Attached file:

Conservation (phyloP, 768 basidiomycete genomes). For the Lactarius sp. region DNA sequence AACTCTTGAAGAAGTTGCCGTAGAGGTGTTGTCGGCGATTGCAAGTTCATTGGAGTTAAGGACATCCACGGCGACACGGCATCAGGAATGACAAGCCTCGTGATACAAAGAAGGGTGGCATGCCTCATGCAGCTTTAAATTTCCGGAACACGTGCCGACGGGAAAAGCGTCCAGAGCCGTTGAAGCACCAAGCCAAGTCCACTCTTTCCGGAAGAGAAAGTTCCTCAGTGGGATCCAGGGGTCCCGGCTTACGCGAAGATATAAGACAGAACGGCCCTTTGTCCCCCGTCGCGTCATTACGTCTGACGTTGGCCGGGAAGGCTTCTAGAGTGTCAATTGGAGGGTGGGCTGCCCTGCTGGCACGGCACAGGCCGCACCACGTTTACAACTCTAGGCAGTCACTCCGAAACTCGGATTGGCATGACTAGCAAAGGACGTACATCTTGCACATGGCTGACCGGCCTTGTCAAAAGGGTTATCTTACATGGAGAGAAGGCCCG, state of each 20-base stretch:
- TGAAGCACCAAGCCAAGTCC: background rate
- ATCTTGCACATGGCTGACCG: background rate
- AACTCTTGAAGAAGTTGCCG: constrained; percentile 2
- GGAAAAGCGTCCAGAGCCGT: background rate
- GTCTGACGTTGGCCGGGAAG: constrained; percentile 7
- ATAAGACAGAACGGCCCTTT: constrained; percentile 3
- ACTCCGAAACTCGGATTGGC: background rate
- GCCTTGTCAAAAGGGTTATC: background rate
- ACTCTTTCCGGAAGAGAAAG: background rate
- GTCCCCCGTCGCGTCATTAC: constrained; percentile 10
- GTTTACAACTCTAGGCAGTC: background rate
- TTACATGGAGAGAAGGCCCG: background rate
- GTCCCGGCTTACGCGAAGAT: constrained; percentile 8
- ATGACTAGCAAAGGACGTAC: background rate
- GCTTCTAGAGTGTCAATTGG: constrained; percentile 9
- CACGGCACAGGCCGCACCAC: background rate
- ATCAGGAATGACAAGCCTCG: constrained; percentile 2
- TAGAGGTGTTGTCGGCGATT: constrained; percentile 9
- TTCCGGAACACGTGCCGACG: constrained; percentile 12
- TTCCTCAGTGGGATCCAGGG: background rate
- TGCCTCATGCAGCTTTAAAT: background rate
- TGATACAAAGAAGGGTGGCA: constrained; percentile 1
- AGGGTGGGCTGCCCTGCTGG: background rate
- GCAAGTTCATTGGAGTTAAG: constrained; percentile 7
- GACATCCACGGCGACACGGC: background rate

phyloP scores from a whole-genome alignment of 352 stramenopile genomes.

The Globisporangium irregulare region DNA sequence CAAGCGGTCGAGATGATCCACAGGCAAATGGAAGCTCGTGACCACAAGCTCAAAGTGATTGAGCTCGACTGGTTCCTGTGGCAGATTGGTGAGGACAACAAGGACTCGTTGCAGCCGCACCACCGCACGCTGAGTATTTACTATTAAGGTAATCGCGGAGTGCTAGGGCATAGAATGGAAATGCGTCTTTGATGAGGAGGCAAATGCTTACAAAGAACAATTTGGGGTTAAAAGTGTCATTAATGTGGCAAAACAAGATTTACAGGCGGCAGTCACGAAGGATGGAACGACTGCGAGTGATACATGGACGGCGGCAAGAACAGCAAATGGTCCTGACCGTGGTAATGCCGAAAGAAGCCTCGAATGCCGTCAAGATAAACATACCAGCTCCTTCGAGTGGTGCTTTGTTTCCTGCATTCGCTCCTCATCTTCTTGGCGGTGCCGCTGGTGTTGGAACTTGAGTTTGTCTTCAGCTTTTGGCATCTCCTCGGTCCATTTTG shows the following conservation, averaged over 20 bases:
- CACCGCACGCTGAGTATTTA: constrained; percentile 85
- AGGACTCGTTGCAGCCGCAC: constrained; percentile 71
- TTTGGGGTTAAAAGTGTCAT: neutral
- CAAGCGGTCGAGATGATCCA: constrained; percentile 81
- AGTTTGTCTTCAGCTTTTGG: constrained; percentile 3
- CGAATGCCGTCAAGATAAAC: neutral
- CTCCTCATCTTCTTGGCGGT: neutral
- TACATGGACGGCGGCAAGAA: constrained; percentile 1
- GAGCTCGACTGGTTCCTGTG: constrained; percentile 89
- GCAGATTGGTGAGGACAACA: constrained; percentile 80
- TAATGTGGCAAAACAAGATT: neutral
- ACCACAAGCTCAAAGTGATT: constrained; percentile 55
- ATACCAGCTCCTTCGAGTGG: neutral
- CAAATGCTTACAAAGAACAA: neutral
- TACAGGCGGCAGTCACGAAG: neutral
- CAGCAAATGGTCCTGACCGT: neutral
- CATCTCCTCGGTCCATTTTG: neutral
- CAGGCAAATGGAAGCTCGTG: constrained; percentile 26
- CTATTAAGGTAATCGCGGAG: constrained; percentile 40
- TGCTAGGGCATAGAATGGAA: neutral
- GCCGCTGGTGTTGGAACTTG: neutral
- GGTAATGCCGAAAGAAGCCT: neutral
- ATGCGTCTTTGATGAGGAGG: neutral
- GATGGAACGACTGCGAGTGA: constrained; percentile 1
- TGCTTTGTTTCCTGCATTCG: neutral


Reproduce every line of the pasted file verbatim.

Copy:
Conservation (phyloP, 768 basidiomycete genomes). For the Lactarius sp. region DNA sequence AACTCTTGAAGAAGTTGCCGTAGAGGTGTTGTCGGCGATTGCAAGTTCATTGGAGTTAAGGACATCCACGGCGACACGGCATCAGGAATGACAAGCCTCGTGATACAAAGAAGGGTGGCATGCCTCATGCAGCTTTAAATTTCCGGAACACGTGCCGACGGGAAAAGCGTCCAGAGCCGTTGAAGCACCAAGCCAAGTCCACTCTTTCCGGAAGAGAAAGTTCCTCAGTGGGATCCAGGGGTCCCGGCTTACGCGAAGATATAAGACAGAACGGCCCTTTGTCCCCCGTCGCGTCATTACGTCTGACGTTGGCCGGGAAGGCTTCTAGAGTGTCAATTGGAGGGTGGGCTGCCCTGCTGGCACGGCACAGGCCGCACCACGTTTACAACTCTAGGCAGTCACTCCGAAACTCGGATTGGCATGACTAGCAAAGGACGTACATCTTGCACATGGCTGACCGGCCTTGTCAAAAGGGTTATCTTACATGGAGAGAAGGCCCG, state of each 20-base stretch:
- TGAAGCACCAAGCCAAGTCC: background rate
- ATCTTGCACATGGCTGACCG: background rate
- AACTCTTGAAGAAGTTGCCG: constrained; percentile 2
- GGAAAAGCGTCCAGAGCCGT: background rate
- GTCTGACGTTGGCCGGGAAG: constrained; percentile 7
- ATAAGACAGAACGGCCCTTT: constrained; percentile 3
- ACTCCGAAACTCGGATTGGC: background rate
- GCCTTGTCAAAAGGGTTATC: background rate
- ACTCTTTCCGGAAGAGAAAG: background rate
- GTCCCCCGTCGCGTCATTAC: constrained; percentile 10
- GTTTACAACTCTAGGCAGTC: background rate
- TTACATGGAGAGAAGGCCCG: background rate
- GTCCCGGCTTACGCGAAGAT: constrained; percentile 8
- ATGACTAGCAAAGGACGTAC: background rate
- GCTTCTAGAGTGTCAATTGG: constrained; percentile 9
- CACGGCACAGGCCGCACCAC: background rate
- ATCAGGAATGACAAGCCTCG: constrained; percentile 2
- TAGAGGTGTTGTCGGCGATT: constrained; percentile 9
- TTCCGGAACACGTGCCGACG: constrained; percentile 12
- TTCCTCAGTGGGATCCAGGG: background rate
- TGCCTCATGCAGCTTTAAAT: background rate
- TGATACAAAGAAGGGTGGCA: constrained; percentile 1
- AGGGTGGGCTGCCCTGCTGG: background rate
- GCAAGTTCATTGGAGTTAAG: constrained; percentile 7
- GACATCCACGGCGACACGGC: background rate

phyloP scores from a whole-genome alignment of 352 stramenopile genomes.

The Globisporangium irregulare region DNA sequence CAAGCGGTCGAGATGATCCACAGGCAAATGGAAGCTCGTGACCACAAGCTCAAAGTGATTGAGCTCGACTGGTTCCTGTGGCAGATTGGTGAGGACAACAAGGACTCGTTGCAGCCGCACCACCGCACGCTGAGTATTTACTATTAAGGTAATCGCGGAGTGCTAGGGCATAGAATGGAAATGCGTCTTTGATGAGGAGGCAAATGCTTACAAAGAACAATTTGGGGTTAAAAGTGTCATTAATGTGGCAAAACAAGATTTACAGGCGGCAGTCACGAAGGATGGAACGACTGCGAGTGATACATGGACGGCGGCAAGAACAGCAAATGGTCCTGACCGTGGTAATGCCGAAAGAAGCCTCGAATGCCGTCAAGATAAACATACCAGCTCCTTCGAGTGGTGCTTTGTTTCCTGCATTCGCTCCTCATCTTCTTGGCGGTGCCGCTGGTGTTGGAACTTGAGTTTGTCTTCAGCTTTTGGCATCTCCTCGGTCCATTTTG shows the following conservation, averaged over 20 bases:
- CACCGCACGCTGAGTATTTA: constrained; percentile 85
- AGGACTCGTTGCAGCCGCAC: constrained; percentile 71
- TTTGGGGTTAAAAGTGTCAT: neutral
- CAAGCGGTCGAGATGATCCA: constrained; percentile 81
- AGTTTGTCTTCAGCTTTTGG: constrained; percentile 3
- CGAATGCCGTCAAGATAAAC: neutral
- CTCCTCATCTTCTTGGCGGT: neutral
- TACATGGACGGCGGCAAGAA: constrained; percentile 1
- GAGCTCGACTGGTTCCTGTG: constrained; percentile 89
- GCAGATTGGTGAGGACAACA: constrained; percentile 80
- TAATGTGGCAAAACAAGATT: neutral
- ACCACAAGCTCAAAGTGATT: constrained; percentile 55
- ATACCAGCTCCTTCGAGTGG: neutral
- CAAATGCTTACAAAGAACAA: neutral
- TACAGGCGGCAGTCACGAAG: neutral
- CAGCAAATGGTCCTGACCGT: neutral
- CATCTCCTCGGTCCATTTTG: neutral
- CAGGCAAATGGAAGCTCGTG: constrained; percentile 26
- CTATTAAGGTAATCGCGGAG: constrained; percentile 40
- TGCTAGGGCATAGAATGGAA: neutral
- GCCGCTGGTGTTGGAACTTG: neutral
- GGTAATGCCGAAAGAAGCCT: neutral
- ATGCGTCTTTGATGAGGAGG: neutral
- GATGGAACGACTGCGAGTGA: constrained; percentile 1
- TGCTTTGTTTCCTGCATTCG: neutral